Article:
Judge Wanger retires after 20 years

FRESNO, Calif.

"This is the best job in the world. The ability to serve the public the ability to have the responsibility to make difficult decisions in complicated cases that are so important to our community and society at large."

Wanger was appointed by the first President Bush in 1991. He's best known for ruling on more than one hundred cases in the states contentious water war. Siding with environmentalists in some and farm interests in others. Cases he says, he should not have had to decide.

"All of them need water, there's not enough water, and our legislatures, both the state and federal have absolutely abdicated, they are absent without leave and so their cases have had to come to the court, they shouldn't be in the court."

But Fresno's Operation Rezone in which city council members in Fresno and Clovis were convicted of taking bribes from developers was one case he was glad to try.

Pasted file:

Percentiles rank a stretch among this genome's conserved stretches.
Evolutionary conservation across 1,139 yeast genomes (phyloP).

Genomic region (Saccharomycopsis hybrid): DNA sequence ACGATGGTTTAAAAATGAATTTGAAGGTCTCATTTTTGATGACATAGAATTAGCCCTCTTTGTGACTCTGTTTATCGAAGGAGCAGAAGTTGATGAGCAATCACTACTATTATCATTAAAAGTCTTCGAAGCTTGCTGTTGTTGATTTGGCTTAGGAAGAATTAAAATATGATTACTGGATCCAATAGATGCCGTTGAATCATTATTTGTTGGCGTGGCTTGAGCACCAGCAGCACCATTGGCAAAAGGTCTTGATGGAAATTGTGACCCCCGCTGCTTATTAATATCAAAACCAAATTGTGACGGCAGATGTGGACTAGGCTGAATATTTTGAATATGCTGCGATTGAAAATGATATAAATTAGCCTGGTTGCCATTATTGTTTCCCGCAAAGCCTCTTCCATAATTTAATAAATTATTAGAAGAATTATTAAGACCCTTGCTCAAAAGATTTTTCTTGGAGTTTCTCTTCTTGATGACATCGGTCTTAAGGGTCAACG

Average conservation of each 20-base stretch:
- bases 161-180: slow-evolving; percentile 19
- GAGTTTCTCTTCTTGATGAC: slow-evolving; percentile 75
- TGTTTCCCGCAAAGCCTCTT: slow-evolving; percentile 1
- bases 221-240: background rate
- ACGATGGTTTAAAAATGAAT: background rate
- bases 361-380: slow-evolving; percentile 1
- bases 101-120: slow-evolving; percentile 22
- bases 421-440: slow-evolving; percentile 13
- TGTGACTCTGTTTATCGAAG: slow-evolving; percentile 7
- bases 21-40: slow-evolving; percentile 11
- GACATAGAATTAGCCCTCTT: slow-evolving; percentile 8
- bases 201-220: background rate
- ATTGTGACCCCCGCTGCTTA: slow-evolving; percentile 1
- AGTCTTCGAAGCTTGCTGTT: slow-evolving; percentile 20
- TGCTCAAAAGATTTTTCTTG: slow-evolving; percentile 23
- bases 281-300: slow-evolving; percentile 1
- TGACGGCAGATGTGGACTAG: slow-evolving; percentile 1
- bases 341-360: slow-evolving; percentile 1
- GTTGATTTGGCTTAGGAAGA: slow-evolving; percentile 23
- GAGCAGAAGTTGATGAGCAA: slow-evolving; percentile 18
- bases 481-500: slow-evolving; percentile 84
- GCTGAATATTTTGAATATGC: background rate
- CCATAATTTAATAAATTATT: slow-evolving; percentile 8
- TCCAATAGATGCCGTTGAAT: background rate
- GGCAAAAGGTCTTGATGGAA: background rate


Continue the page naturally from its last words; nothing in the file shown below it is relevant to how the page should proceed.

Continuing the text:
"Almost everybody went to prison, and that was a very necessary judicial experience for our community to have and I think we're all stronger for it."

It's fair to say the court won't be the same without him. His departure leaves only two Federal Judges in the Fresno Courthouse, which has the nation's heaviest court load; and he won't be replaced.

Wanger noted: "The two active judges are going to have 1,800 cases each, that's an impossible caseload it cannot be managed. It's humanly impossible. Cases are going to be delayed, cases are not going to be heard and civil trials are essentially not going to get out. They are not going to be tried."

Wanger typically put in 80 hour weeks to keep up with the workload, but loved the challenge.

"This is the best job. It has no comparison. I am going to miss it. I am going to put it behind me."

Oliver Wanger is 70 years old. He doesn't figure on retiring. He will resume private law practice, teach law and continue serving his community.

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